At Barnes & Noble Kahala, Barbara Gum reads "The Cat in the Hat" to children who gather for a storytelling session in advance of next week's film opening.

Aboard the
Cat bandwagon

A movie based on the Dr. Seuss
classic generates gift spinoffs
and literacy programs galore


'Cat in the Hat'


Where: State Library main branch, 478 S. King St.
When: 10:30 a.m. Saturday
Admission: Free
Call: 586-3500

Tea party

Where: Kahala Mandarin Oriental
When: 2 p.m. Saturday
Admission: $25 (children under 2 free), which includes a goodie bag for each paying child. Proceeds will benefit the national First Book organization.
Call: 739-8890; reservations required

With the release of "The Cat in the Hat" to theaters next week, expect Cat in the Hat-related products to fill store shelves over the next two months. If you hadn't noticed, Cat in the Hat plush toys, sleeping bags, watch sets, dinnerware sets and video games are already out. The film is a merchandiser's pre-Christmas dream.

Yet, not all the hoopla surrounding the well-loved Dr. Seuss children's book is profit-driven. In fact, this weekend's Dr. Seuss story-time event at the main branch of the Hawaii Public Library System on King Street is as laudable an undertaking as you'll find all holiday season.

In an effort to promote reading among Hawaii's keiki, the public libraries have organized contests for movie passes and Cat in the Hat-related prizes to coincide with the big-screen release of the Dr. Seuss classic. The state library system's main branch has secured commitments from Gov. Linda Lingle and comedian Andy Bumatai to be guest readers for a special event beginning at 10:30 Saturday morning. The reading will be followed by a kids' craft session, complete with make-your-own Cat in the Hat product activities and refreshments.

"I have a soft spot for reading," Bumatai said earlier this week. "I'm doing it primarily as a way to support reading among children and the state library system. My wife (Sherry) is very active in the HIDA, the Hawaii International Dyslexia Association. What she does is she goes to the elementary schools and helps identify reading problems at the second and third grades so that they can address these problems early."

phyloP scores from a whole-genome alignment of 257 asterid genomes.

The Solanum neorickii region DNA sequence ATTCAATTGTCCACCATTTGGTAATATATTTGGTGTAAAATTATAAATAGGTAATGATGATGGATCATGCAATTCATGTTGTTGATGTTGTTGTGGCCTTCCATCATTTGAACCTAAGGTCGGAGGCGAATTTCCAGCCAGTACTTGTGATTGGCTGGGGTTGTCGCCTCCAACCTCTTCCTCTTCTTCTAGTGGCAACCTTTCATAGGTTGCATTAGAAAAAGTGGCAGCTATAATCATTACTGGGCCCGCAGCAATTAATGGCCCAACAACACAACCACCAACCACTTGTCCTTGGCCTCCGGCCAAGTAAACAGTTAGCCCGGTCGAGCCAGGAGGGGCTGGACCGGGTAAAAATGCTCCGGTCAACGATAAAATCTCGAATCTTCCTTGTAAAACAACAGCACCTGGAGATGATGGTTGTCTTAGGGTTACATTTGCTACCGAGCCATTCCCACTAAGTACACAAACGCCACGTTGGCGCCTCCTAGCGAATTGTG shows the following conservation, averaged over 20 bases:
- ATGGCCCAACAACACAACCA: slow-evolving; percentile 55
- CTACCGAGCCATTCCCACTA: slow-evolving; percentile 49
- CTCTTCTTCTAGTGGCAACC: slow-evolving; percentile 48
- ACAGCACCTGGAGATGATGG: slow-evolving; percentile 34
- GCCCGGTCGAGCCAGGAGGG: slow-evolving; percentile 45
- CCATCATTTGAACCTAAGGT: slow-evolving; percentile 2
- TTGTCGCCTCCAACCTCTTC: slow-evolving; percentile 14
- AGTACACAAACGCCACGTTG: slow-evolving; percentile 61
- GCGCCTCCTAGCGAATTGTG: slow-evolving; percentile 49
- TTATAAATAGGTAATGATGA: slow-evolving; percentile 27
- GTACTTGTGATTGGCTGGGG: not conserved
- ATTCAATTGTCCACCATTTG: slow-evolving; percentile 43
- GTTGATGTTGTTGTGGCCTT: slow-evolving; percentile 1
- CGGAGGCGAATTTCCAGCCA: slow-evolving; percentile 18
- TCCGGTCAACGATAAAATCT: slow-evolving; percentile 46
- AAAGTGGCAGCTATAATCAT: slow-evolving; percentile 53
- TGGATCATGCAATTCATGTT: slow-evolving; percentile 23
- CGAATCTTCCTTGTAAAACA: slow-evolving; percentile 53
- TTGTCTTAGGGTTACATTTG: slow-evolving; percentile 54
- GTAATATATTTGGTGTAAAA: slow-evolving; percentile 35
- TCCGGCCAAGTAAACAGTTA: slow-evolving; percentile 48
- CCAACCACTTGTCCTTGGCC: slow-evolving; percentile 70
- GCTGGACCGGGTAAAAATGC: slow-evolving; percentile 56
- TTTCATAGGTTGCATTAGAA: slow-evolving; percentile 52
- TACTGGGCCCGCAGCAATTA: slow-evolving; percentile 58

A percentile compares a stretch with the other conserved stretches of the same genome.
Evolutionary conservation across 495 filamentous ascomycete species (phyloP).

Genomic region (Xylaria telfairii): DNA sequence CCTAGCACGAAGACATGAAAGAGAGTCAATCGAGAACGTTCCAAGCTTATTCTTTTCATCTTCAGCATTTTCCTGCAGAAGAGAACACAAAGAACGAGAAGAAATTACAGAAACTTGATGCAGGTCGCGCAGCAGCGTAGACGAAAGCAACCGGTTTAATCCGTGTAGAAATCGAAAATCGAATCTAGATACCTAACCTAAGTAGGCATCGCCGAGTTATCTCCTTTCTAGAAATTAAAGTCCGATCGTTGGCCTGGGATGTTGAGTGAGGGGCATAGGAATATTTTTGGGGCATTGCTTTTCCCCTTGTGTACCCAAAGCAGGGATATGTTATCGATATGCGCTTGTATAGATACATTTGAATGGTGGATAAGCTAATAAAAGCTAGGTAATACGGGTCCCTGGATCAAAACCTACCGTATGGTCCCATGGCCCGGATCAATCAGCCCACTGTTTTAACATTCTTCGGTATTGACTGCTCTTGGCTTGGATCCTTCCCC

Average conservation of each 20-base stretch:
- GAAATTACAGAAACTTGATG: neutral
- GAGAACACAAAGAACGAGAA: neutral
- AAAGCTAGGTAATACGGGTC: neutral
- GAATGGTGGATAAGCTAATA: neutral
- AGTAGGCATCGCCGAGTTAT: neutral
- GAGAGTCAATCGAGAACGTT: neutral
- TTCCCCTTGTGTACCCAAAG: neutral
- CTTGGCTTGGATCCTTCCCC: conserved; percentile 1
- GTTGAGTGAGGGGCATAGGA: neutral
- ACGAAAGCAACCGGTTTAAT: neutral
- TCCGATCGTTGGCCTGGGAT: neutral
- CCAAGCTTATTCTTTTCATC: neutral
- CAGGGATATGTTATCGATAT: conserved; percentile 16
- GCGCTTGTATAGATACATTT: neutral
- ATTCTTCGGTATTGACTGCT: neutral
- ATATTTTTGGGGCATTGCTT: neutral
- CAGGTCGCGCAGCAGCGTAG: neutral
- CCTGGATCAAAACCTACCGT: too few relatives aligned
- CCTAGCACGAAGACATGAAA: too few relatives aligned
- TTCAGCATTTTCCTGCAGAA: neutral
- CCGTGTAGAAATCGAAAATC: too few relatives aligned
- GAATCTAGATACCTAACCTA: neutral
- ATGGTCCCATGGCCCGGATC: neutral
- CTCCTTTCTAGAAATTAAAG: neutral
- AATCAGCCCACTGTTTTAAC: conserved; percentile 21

Dyslexia, says Bumatai, is an often misunderstood learning disability that affects millions of Americans. It hampers one's ability to process language-based information, making reading, writing and spelling difficult. It's a problem Bumatai says he's struggled with all his life.

"When I was going to school, they didn't recognize it as anything," he said. In his 1979 television special, "Andy Bumatai's High School Daze," Bumatai made reference to his classroom frustrations, which few knew were brought on, in part, by dyslexia. "There's that part where I came up to the drive-in and said, 'I remember all those things teachers used to write on my report card: "Andy talks out of turn and disturbs the class. If only he would work to his complete potential."'

"It's funny, because that's the type of thing dyslexics always get, when actually what it is is you're just fighting the process.

"You get better at it," he adds. "I don't have any problem reading, but my handwriting sucks and I can't spell to save my life. But I'm certainly creative. I do things differently. I even taught myself to type well."

At Barnes & Noble Kahala Mall, Sophia Krivatsy, 5, shows a "The Cat in the Hat" poster given to children who attended the readings. Her grandmother, Valerie Fradelos is holding a headband she made earlier.

He said the way to identify dyslexia is to encourage young people to read early, "and that's why I'm supporting this."

From 2 to 3:30 p.m. the same day, the Kahala Mandarin Hotel will present a "Cat in the Hat" tea party, featuring readings by radio personality Tom Moffatt, accompanied by such Seuss-inspired fare as green eggs and ham; "One Fish, Two Fish" tuna fish sandwiches; chocolate chip flip cookies; Sneetches' scones; ding dang doo sundaes; and doodle delight fruit punch, prepared by executive chef Wayne Hirabayashi.

Charged with the weighty task of bringing Dr. Seuss's imaginary culinary creations to edible form, Hirabayashi hopes his recent experimentation in the kitchen will be well received by the kids.

"We tried using green food coloring for the eggs, and it came out a fluorescent green, kind of like the color of the Hulk," he says. "It'll catch everyone's eye.

"It's actually fun coming up with these things," the chef said, before expelling a hearty chuckle. "These kids are gonna be wired."

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